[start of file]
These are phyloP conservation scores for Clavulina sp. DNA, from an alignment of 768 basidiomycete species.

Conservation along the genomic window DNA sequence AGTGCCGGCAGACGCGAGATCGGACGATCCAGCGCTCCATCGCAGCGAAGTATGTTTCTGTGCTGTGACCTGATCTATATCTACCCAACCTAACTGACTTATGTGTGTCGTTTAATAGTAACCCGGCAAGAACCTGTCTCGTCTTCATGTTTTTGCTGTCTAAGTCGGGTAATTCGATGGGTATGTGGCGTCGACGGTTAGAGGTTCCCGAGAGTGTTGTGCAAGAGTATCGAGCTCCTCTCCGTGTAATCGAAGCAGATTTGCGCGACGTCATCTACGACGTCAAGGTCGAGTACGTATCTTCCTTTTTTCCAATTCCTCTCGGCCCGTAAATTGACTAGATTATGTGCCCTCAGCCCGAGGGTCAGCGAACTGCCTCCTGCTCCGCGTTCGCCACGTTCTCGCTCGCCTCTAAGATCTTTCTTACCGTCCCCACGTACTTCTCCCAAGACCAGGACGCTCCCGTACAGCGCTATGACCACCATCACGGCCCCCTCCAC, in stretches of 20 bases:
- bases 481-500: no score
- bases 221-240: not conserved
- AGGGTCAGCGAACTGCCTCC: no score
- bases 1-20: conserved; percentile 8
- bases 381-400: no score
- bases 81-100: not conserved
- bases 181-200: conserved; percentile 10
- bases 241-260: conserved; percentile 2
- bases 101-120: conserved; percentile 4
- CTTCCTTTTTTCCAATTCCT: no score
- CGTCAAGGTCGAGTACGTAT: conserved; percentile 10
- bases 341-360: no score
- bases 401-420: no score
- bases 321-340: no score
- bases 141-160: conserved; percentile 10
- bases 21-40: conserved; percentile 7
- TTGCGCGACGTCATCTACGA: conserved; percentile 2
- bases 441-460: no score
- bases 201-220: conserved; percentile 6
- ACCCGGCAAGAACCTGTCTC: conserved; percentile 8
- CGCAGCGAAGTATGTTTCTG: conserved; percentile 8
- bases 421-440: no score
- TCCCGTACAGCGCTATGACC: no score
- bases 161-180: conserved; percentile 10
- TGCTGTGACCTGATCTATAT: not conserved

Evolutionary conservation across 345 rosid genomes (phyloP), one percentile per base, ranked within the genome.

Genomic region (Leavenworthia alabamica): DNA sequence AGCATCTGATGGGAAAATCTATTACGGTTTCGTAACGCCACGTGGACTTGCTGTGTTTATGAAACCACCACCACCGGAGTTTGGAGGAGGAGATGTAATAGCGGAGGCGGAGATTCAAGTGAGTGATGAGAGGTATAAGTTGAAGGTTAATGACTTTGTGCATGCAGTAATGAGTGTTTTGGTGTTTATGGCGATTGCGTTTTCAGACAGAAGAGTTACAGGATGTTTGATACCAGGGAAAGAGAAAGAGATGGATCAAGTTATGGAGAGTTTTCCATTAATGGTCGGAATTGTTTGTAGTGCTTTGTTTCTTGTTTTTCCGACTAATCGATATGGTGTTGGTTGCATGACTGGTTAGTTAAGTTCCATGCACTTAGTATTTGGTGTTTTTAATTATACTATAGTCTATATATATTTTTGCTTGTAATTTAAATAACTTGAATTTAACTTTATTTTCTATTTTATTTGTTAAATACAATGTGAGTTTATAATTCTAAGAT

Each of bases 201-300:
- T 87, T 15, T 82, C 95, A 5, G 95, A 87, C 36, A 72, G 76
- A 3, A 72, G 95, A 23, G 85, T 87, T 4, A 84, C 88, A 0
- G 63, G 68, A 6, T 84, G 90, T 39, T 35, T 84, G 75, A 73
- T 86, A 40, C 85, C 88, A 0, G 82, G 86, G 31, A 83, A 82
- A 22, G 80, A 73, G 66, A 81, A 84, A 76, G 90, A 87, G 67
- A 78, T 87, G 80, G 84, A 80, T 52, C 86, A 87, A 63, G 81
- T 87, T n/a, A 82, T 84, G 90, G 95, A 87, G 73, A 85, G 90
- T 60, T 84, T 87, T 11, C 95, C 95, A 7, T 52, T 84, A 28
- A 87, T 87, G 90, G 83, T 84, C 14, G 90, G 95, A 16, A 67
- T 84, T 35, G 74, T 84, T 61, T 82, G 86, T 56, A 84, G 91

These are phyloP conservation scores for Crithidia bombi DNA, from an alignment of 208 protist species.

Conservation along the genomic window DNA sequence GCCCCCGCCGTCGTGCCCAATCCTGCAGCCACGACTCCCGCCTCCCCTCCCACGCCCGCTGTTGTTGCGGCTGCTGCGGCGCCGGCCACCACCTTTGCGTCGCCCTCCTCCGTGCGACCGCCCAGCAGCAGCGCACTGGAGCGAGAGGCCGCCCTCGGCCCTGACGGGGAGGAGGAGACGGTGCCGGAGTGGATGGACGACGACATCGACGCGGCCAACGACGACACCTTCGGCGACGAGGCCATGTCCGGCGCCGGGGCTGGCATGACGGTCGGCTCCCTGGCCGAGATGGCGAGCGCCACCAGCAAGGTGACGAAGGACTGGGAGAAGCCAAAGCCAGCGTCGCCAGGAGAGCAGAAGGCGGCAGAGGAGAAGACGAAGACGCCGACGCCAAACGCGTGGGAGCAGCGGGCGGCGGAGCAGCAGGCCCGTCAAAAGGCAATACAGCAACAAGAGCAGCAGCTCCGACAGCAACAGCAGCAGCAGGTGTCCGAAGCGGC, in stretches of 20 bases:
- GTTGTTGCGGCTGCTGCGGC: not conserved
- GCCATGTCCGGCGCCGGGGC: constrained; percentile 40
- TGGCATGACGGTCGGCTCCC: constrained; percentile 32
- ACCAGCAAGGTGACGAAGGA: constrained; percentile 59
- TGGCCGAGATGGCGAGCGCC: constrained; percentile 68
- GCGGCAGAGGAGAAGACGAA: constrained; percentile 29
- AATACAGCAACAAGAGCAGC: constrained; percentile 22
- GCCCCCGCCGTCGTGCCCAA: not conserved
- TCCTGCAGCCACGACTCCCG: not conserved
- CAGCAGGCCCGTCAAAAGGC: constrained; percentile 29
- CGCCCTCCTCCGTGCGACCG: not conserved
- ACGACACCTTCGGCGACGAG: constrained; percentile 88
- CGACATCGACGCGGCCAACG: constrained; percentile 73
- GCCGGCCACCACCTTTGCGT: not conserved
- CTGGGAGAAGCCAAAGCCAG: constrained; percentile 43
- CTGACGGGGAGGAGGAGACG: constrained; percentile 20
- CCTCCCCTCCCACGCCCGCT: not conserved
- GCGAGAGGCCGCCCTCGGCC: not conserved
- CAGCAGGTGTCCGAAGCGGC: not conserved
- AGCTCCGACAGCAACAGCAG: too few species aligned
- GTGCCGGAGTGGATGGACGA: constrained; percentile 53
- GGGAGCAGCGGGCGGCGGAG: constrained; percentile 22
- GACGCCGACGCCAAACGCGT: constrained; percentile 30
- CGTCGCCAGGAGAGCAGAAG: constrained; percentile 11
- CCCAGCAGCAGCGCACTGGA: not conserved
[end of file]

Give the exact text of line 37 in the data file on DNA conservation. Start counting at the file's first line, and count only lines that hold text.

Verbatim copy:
- T 87, T n/a, A 82, T 84, G 90, G 95, A 87, G 73, A 85, G 90